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VDI “The Missing Questions” #2: Core Speed scaling (Burst)

Welcome back as we continue to dive deeper into advanced CPU (Central Processing Unit – I had a “tech writer” change a document on me one time, he assumed at this day in age that people still needed to have the CPU acronym translated.. but I digress) and Memory concepts in the land of VDI. Last week Doron answered our first question and told us about Core Count vs. Core Speed for scalable VDI. This week we will focus specifically on Core Speed, bursting and introduce you to a potentially new subject called “SPEC Blend/Core” for high performance VDI. If you are just finding this blog post for the first time, I encourage you to check out the Introduction from Tony as it will help set the stage for our discussion. Here is the full table of contents:

  1. Introduction – VDI – The Questions you didn’t ask (but really should)
  2. VDI “The Missing Questions” #1: Core Count vs. Core Speed
  3. VDI “The Missing Questions” #2: Core Speed Scaling (Burst)  YOU ARE HERE!
  4. VDI “The Missing Questions” #3: Realistic Virtual Desktop Limits
  5. VDI “The Missing Questions” #4: How much SPECint is enough
  6. VDI “The Missing Questions” #5: How does 1vCPU scale compared to 2vCPU’s?
  7. VDI “The Missing Questions” #6: What do you really gain from a 2vCPU virtual desktop?
  8. VDI “The Missing Questions” #7:  How memory bus speed affects scale
  9. VDI “The Missing Questions” #8: How does memory density affect VDI scalability?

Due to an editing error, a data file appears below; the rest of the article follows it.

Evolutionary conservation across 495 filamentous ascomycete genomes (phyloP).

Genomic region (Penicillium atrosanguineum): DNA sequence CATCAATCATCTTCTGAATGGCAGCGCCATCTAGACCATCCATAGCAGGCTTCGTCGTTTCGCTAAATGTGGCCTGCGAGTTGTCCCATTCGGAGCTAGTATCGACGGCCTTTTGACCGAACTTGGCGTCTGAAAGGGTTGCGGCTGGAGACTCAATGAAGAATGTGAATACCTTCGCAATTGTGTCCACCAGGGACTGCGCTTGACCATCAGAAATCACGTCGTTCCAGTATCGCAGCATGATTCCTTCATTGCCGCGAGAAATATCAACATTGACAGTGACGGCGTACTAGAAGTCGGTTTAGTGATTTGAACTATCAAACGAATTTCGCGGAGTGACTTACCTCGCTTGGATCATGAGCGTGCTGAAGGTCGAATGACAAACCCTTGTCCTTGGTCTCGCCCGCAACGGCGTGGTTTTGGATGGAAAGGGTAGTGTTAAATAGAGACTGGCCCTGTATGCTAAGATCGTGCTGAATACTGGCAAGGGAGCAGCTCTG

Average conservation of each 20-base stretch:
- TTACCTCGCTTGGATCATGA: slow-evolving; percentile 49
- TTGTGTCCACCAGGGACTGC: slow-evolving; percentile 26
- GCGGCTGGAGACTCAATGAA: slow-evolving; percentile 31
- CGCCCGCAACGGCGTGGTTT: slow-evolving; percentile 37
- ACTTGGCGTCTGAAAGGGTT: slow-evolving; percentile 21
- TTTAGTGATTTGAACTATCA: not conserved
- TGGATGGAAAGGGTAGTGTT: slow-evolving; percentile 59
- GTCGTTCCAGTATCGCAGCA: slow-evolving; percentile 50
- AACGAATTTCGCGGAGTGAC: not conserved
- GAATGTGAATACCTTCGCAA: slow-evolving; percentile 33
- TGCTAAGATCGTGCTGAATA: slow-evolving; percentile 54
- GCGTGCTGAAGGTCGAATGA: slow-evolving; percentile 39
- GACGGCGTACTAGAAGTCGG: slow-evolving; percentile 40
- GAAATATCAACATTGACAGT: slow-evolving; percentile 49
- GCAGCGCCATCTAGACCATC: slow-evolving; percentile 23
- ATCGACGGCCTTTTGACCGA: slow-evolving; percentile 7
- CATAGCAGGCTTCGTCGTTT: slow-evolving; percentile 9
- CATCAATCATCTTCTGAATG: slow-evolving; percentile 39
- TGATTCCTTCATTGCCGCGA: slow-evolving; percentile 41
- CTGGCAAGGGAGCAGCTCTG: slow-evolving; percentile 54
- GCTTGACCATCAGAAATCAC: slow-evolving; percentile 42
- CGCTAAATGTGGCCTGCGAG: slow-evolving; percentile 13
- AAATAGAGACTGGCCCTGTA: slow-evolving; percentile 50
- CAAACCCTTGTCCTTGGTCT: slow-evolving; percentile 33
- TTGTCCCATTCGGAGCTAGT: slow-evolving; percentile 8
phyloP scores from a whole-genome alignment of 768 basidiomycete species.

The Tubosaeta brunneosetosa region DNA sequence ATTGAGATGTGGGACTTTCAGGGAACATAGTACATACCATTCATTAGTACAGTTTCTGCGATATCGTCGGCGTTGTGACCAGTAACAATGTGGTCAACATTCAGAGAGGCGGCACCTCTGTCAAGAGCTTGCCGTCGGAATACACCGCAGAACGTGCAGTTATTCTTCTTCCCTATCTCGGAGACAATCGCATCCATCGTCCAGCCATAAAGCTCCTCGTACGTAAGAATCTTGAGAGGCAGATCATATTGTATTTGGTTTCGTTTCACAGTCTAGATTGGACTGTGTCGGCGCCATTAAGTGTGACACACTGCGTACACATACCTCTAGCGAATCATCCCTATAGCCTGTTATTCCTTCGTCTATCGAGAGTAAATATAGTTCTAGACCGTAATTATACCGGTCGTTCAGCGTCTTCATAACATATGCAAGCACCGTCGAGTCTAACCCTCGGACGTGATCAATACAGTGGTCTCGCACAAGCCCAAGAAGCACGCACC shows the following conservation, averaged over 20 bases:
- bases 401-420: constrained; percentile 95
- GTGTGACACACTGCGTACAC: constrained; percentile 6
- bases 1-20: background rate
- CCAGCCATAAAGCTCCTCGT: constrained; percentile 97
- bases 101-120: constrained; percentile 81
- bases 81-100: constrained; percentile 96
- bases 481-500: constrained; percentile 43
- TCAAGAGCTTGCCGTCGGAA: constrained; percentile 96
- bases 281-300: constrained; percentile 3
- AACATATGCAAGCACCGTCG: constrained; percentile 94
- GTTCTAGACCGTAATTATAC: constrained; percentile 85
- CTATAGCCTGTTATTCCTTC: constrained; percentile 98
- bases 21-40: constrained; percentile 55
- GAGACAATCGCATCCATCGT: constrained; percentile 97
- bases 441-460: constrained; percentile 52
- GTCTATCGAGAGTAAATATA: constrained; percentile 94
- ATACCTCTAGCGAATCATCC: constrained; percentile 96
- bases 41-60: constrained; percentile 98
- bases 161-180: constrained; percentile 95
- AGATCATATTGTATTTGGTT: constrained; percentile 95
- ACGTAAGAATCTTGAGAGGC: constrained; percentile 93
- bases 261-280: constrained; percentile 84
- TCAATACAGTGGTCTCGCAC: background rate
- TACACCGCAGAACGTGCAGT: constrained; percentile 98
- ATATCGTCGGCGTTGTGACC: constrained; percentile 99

10. VDI “The Missing Questions” #9: How many storage IOPs?

You are Invited!  If you’ve been enjoying our blog series, please join us for a free webinar discussing the VDI Missing Questions, with Tony, Doron, Shawn and Jason!  Access the webinar here!

VM’s are only as fast as their individual cores! Lets look at what this statement means. Example: Assume we have a 1GHz x 4 core processor (hey, it makes math easy for me). When we carve up a server VM or in this case a VM to be used for VDI, we can’t just give it 2 vCPU’s and say it’s got a 2GHz processor. The reality is that it has a dual 1GHz processor. This becomes an important concept in VDI when you are considering the quantity and QUALITY of vCPU’s you allocate to a Virtual Machine and ultimately the end user applications efficiency and the overall scalability of the server platform. This is not a Uni-processor vs. Multi-processor application discussion. We could easily have a very long discussion and debate on the in’s and out’s of application level efficiencies and the Operating Systems ability (and sometimes inability) to properly manage multiple CPU’s. We are going to expand upon the two CPU’s we tested and dig into per core performance.